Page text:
Crying teenaged girl used as lure for violent home invasion

A desperate cry for help makes a husband and wife the targets of a violent home invasion.

The attack happened this morning on T Street in Northwest.

And this new case has led to a safety alert for anyone in our region tonight.

At 2:30 this morning, a teenage girl knocked on the door of a home. She was crying and shaking.

But the tears were fake and the girl was a set up.

What happened next to the woman who answered was awful.

Elizabeth Samuel's eye is bloody, her face is swollen, her head aches all over. She doesn't even know how many times she was hit with a gun.

Her wrists and ankles are covered in bruises from where she was tied up and kept hostage in her own home.

It began with a knock at the front door. Samuel was home alone. She opened the door because a teenage girl was crying and shaking at the front door.

Howard university is just down the street.

"If I did not see the girl, I would have never opened the door," she says.

As the door opened, two masked men pointed their guns at Samuel's head, pushed her to the ground, and duct taped her.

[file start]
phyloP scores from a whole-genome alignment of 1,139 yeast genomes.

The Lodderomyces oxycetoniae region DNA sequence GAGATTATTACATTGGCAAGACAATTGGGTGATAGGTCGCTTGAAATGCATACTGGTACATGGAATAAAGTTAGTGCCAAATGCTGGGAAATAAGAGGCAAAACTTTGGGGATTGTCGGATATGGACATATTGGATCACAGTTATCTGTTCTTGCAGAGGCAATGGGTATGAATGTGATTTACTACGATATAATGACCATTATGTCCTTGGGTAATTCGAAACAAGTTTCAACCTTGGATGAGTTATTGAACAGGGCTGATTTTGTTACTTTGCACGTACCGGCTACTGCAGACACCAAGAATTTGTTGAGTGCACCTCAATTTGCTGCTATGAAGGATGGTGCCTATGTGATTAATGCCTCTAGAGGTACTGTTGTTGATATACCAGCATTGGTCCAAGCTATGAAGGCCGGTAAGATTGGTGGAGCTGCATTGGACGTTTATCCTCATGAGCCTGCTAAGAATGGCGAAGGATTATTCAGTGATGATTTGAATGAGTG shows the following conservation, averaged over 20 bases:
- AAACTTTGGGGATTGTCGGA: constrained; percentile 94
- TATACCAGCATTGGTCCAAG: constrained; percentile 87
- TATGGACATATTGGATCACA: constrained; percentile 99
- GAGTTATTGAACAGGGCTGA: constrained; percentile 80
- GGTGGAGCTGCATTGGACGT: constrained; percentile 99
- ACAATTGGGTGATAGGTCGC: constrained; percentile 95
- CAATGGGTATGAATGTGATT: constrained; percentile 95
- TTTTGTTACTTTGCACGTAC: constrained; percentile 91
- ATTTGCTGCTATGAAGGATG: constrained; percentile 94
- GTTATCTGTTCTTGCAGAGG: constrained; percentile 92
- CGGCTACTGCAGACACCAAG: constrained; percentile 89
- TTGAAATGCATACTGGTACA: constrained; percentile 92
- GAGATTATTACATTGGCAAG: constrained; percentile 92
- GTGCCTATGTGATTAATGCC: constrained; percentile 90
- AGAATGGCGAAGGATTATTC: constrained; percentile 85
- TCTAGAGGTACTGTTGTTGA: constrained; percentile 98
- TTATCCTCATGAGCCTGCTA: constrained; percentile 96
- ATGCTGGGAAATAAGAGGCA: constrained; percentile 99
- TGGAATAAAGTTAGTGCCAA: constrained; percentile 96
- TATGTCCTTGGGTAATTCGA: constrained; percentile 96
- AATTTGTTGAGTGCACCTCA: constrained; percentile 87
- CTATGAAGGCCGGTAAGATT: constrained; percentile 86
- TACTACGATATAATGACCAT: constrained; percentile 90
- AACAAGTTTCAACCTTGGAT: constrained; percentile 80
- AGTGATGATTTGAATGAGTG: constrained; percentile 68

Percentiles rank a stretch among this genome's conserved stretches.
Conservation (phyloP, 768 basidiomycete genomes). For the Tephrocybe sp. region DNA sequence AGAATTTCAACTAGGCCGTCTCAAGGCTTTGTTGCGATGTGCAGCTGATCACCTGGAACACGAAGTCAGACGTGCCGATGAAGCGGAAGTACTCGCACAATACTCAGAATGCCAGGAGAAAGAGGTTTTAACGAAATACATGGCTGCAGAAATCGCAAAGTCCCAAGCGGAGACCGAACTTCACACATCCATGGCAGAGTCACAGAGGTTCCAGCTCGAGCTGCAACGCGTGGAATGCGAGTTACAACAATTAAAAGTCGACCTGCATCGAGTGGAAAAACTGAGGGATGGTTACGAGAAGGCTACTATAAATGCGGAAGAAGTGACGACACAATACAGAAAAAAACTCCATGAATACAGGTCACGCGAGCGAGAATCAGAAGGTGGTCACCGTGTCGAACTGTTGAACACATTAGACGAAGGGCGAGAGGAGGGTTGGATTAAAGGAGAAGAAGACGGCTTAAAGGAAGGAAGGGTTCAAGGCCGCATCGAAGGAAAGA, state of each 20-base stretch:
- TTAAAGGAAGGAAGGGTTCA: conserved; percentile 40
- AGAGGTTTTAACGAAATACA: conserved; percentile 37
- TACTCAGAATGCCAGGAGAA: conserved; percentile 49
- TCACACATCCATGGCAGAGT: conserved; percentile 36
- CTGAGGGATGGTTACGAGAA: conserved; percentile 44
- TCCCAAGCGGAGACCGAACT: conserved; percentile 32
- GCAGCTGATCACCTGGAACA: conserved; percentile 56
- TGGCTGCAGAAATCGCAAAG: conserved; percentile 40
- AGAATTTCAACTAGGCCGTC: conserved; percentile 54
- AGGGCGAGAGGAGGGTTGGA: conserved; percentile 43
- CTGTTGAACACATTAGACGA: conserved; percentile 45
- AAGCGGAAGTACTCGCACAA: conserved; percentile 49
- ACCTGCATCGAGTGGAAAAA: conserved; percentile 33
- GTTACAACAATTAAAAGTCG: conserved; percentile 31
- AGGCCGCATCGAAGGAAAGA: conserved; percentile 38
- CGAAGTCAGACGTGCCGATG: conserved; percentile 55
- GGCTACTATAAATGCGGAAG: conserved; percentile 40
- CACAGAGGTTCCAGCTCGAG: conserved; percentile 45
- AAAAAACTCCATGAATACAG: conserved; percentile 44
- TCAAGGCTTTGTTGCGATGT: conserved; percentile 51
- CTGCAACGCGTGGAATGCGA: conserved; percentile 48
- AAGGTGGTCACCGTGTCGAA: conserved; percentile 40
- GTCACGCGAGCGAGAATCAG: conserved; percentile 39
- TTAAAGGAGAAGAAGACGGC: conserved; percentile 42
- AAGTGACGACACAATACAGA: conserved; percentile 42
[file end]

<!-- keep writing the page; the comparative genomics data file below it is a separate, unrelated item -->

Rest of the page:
"After they tied me they rolled me over," she says.

It was the longest hour of her life, she says.

"They were smoking; they were watching TV."

And they were stealing laptops and credit cards, demanding money, beating her with the gun, kicking her, even hitting her with a stick.

Then Samuel's husband came home.

Samuel says she was trying to warn her husband, "Don't come in! Don't come in, but my mouth was taped, so I don't know if he can hear me but I wanted him to see me."

When he did, he took the bottle of wine he was holding and struck one of the suspects as he opened the door and started to fight the armed men.

While he was fighting, she crawled outside.

"Crawled on the sidewalk because I couldn't walk."

Her husband scared the gunmen off.

"He saved my life...he saved my life," she says.

Neighbors later said someone had been knocking at their doors too.

Elizabeth Samuel was the one who answered to help a girl.

"How could you not open the door," she says.

D.C. police say this is the first time they've seen criminals using a crying teenage girl as a way to get in.

The girl is described as between 17 and 18, with a ponytail and eyeglasses. One of the men has dreadlocks and very bad facial acne. The other one has short curly hair. Both men are described as in their 20's. All three are African American.